VOL. 13 NO. 2
|The Independent Traveler's Newsletter|
|Returning to Normandy|
Returning to Normandy
Ici et Là
Chic in Paris - Part One
Lady Cruises in
Dream in Narbonne
It has been six years since we last wrote about Normandy in this newsletter, and it is only
fitting that we visit it again as June will mark the 65th anniversary of the Allied landing
on the beaches and cliffs of this now peaceful place in France. The region will host
hundreds of thousands of tourists in June, perhaps many whose last visit was during
wartime in 1944, many others who return often to spend quiet time at the
American cemetery in Colleville sur Mer or on the pink sands of Omaha Beach, and others
still who are returning for one last visit to what may now be but a fading memory.
Those interested in history cannot stay away from Normandy, whether is the ancient history
of William the Conqueror or the comparatively recent history of World War II
that draws them there...Normandy never loses its fascination.
Normandy is a large region of France comprised of five départements. This issue will focus on Basse-Normandie (Lower Normandy), the area of western Normandy comprised of the départements of Manche (50), Calvados (14) and Orne (61). In our next edition we will visit Haute-Normandie where two départements, Seine-et-Maritime and Eure, are popular destinations for travelers.
Lower Normandy is famous for its apple brandy (Calvados), cream and cheese. . .and, of course, its historic coastline. Whether you want to visit the beaches made famous by the D-Day landings of 1944 or you seek a peaceful vacation among friendly people in seaside villages, this is the place to be. It is the land of pear and apple orchards, dairy farms and special villages. Its towns offer museums telling a thousand years of history, of conquerors and battles into the twentieth century, while some museums are all about cheese! This part of Normandy is also the place to be if you are looking for bargains in copper kitchenware ~ we have just the town for you!
Normandy is also the land of châteaus and castles. Many of them offer travelers exquisite luxury accommodations filled with comfort, history and country charm ~ at prices more reasonable than one would expect. From imposing Norman architecture to breathtaking views from your bedroom of the stunning Le Mont St-Michel, you will be amazed at where you can fall asleep and dream in Basse Normandie.
those primarily interested in visiting the historical monuments and fine
museums in the départements of Calvados and Manche ~ at the
beaches and in the villages, retelling stories of the landings, the battles
and personal experiences of young soldiers of World War II ~ this is a
special year. It is the 65th anniversary of the 1944 Allied landings,
and the region will host many events commemorating its liberation.
Please see our Ici et Là section beginning on page two for
> to join us on our visit to Normandy, and to read our Franco-American Portrait ~ an interview with acclaimed chef Susan Herrmann Loomis who settled in Normandy to cook and teach On Rue Tatin.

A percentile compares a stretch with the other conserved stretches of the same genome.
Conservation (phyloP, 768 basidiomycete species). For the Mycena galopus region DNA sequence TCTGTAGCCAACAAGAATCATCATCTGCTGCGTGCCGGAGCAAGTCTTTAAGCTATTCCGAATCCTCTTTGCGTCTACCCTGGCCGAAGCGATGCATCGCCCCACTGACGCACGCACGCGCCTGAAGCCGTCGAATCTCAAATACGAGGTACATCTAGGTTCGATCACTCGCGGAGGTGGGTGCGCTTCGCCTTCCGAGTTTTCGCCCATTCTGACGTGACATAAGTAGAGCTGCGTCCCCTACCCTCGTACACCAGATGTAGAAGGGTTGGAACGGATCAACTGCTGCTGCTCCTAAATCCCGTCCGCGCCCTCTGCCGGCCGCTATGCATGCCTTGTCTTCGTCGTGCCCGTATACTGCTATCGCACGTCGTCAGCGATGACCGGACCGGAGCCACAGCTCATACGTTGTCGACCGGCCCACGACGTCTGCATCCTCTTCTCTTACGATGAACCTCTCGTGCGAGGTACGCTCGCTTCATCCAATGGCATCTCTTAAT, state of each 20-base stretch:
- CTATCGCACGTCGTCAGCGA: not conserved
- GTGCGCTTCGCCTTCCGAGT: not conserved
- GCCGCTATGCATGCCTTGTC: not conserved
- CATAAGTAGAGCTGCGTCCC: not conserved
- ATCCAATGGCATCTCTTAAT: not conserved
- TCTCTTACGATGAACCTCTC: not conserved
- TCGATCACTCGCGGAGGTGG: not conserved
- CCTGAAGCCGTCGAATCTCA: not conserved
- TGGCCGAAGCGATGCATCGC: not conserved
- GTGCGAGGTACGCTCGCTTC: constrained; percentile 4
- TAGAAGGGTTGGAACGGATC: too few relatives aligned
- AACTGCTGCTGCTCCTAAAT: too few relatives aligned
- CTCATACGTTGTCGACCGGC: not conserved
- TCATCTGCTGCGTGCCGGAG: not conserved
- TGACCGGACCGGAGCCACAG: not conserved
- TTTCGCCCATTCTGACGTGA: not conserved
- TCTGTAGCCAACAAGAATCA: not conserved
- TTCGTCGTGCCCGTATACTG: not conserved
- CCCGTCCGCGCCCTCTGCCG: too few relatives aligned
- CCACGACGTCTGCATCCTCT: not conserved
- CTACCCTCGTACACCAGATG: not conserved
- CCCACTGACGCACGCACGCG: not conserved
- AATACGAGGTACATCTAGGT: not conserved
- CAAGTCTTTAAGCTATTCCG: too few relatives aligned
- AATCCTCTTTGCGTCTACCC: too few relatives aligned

> if you have always wanted to take a leisurely canal or river cruise in France but weren't quite sure how to arrange it or where to cruise, you will want to read of a 2008 cruise in Champagne with Ellen Sack, The Barge Lady.
> to accompany Arthur Gillette on his discovery of Paris' Collège des Bernardins, recently opened to visitors after many centuries ~ and something you may want to add to your itinerary when next in Paris.
> for part one of our three-part series on the fascinating city and glorious beaches of Narbonne, the new home of Marlane O'Neill, where she and her husband are Living the Dream!
> to go on a little shopping spree in Paris with Maxine Schur ~ her quest for finding the unique and the bargains takes us to shops and outlets which until now have been some her little secrets!
ENIGMAS . . . A Quiz on Your
Knowledge of Historic Paris
by Arthur Gillette
Question from the last issue: What is the oldest church in Paris?
That depends on two criteria:
Second, what do we mean by 'Paris'? Until the 19th century Montmartre was a rural suburb, not part of the city itself, and St-Germain was long outside the city walls, surrounded by prés (meadows). So, the winner is? A church built entirely at one time on a site that was already (and still is) inside the city walls: most probably St-Julien le Pauvre begun in about 1170 (admittedly seven years after the first stone of Notre-Dame was laid) but finished in 1240, 90 years before the Cathedral was completed.
Our new question: Quite young, Frantz Liszt was brought by his parents from Hungary ca. 1813 to pursue his musical training at the Paris Conservatory. He was, however, refused admission. Why?
Gillette, and take advantage of his amazing knowledge of Paris
[See the answer
to this edition's question
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